“We, as Black people, can take great pride in our contributions, and knowing what it is that we contributed, that we're not a race. We are the very fabric of this country, from soup to nuts. Every single aspect of this country. There is nothing that is left untouched by our contributions. So knowing how much value we have, and how much we have contributed, hopefully can instill a certain amount of pride, and a certain amount of grit and drive to really touch on different aspects…from politics…to [voting and financial literacy],” Guy contended.
The 1619 Project series is the first of many offerings to come from the partnership between Lionsgate, The New York Times, Winfrey’s Harpo Films and Hannah-Jones. When it’s all said and done, 1619 will consist of a portfolio of films, television series, documentaries, and unscripted programming that further drives the point home. The series itself was two years in the making and Guy said she’s “immensely proud” of the team and all they’ve been able to accomplish. As she reflected on what the true impact might be, it’s hard to tell but she knows that she plans to continue doing more of this work. And when others might give in or up, it is Guy’s intention to keep the fight going.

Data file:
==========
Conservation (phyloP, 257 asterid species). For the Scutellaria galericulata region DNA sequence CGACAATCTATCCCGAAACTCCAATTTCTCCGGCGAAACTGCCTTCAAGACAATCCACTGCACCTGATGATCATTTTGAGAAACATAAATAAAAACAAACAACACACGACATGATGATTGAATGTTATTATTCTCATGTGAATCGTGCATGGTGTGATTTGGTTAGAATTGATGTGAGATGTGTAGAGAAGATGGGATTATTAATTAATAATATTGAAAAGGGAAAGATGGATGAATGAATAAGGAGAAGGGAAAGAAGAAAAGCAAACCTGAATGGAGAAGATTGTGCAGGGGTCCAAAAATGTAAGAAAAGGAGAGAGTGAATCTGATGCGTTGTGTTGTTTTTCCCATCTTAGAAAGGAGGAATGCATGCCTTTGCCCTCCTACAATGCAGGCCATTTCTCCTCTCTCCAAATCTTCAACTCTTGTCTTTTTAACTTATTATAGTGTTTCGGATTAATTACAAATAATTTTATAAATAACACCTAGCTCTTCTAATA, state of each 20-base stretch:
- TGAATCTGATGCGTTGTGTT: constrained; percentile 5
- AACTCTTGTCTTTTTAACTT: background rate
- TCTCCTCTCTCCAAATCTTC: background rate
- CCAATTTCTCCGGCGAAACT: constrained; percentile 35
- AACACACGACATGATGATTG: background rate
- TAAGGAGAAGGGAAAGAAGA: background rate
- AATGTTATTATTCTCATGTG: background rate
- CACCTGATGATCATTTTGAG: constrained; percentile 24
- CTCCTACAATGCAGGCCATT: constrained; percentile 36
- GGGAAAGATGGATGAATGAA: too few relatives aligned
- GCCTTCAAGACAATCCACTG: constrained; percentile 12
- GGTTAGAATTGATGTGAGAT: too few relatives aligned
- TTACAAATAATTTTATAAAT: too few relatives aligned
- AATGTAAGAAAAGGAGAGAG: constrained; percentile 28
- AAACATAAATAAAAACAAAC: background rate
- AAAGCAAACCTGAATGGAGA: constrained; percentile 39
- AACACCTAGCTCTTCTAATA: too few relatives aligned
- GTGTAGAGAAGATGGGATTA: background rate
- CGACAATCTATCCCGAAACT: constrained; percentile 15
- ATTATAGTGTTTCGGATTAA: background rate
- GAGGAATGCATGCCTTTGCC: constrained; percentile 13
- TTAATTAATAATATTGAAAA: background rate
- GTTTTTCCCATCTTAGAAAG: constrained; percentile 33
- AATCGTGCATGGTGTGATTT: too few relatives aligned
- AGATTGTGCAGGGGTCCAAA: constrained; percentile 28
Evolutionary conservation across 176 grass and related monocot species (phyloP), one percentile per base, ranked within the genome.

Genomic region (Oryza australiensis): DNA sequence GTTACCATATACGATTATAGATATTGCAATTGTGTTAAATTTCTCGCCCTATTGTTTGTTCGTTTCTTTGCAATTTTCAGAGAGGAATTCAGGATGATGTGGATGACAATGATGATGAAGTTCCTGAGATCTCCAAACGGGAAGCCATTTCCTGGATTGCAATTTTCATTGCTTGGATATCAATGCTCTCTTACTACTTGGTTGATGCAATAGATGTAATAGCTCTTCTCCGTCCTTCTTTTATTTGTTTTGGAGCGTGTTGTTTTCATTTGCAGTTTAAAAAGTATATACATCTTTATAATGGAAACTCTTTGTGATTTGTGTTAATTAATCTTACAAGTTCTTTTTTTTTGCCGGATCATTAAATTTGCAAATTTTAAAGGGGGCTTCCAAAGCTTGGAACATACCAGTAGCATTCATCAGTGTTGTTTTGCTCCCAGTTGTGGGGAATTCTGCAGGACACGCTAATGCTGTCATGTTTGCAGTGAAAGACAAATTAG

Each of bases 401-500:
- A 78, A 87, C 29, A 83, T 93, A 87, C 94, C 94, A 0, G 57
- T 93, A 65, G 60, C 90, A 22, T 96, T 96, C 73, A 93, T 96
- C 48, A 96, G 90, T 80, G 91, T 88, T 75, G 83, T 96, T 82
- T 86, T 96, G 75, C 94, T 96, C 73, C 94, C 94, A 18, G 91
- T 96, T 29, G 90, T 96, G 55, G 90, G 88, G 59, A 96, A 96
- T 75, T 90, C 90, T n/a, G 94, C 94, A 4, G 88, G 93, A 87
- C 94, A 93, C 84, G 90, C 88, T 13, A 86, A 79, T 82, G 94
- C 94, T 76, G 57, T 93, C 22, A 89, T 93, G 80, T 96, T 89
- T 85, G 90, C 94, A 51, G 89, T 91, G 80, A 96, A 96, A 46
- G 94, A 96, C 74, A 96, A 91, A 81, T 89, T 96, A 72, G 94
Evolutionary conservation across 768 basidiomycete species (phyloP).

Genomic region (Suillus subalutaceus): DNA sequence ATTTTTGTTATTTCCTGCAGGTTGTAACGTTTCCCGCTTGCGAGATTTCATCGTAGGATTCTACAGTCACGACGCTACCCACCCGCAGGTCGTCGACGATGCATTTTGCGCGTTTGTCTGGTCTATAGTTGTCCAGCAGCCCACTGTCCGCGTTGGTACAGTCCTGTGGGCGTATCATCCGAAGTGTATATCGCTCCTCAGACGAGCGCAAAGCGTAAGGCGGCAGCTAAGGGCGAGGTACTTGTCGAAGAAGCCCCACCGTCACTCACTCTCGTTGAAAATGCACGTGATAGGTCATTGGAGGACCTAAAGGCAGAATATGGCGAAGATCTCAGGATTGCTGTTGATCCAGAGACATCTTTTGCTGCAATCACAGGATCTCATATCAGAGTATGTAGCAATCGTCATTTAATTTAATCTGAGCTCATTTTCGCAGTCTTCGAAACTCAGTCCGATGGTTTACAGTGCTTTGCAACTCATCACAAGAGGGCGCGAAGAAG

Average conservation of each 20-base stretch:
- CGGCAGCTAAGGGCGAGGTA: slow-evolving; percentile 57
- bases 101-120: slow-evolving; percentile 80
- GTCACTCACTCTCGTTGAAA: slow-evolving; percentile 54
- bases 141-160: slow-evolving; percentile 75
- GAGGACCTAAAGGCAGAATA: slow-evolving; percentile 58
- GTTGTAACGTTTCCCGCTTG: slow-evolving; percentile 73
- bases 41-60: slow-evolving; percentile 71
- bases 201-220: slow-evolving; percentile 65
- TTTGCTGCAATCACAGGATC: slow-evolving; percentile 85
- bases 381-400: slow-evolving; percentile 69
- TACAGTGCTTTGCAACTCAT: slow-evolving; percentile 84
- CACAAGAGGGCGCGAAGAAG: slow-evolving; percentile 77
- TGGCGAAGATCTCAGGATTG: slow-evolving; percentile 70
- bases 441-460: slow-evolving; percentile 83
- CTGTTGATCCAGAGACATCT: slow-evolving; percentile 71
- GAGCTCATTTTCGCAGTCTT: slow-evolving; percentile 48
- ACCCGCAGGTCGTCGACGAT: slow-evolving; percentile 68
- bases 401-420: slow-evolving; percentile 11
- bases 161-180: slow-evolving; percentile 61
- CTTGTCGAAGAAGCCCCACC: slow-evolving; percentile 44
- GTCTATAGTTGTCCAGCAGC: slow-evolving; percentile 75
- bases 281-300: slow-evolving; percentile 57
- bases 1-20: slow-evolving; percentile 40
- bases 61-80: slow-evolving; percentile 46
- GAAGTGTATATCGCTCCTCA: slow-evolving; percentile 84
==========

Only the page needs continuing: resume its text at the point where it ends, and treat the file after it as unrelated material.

“Everyone has to make a personal choice, and I get it, if you just can't take it. But I intend to stay and fight. And keep telling stories that lift us up, and recognize us, and keep empowering Black people to be in the creative spaces…I'm immensely proud of this team that put together this work. I'm immensely grateful for all of their hard work…I'm just in a deep state of gratitude for this team, and a deep state of gratitude for Nikole, who is really just such a trailblazer and such a unique person. And really, what you see is what you get. She lives by those standards. And I was really grateful to be able to have the opportunity to work with her,” she stated.
Watch The 1619 Project docuseries, available exclusively on Hulu.
Cover photo: Showrunner Shoshana Guy is talking Hulu’s ‘1619 Project’ & why Black history is American history/Photo Courtesy of Hulu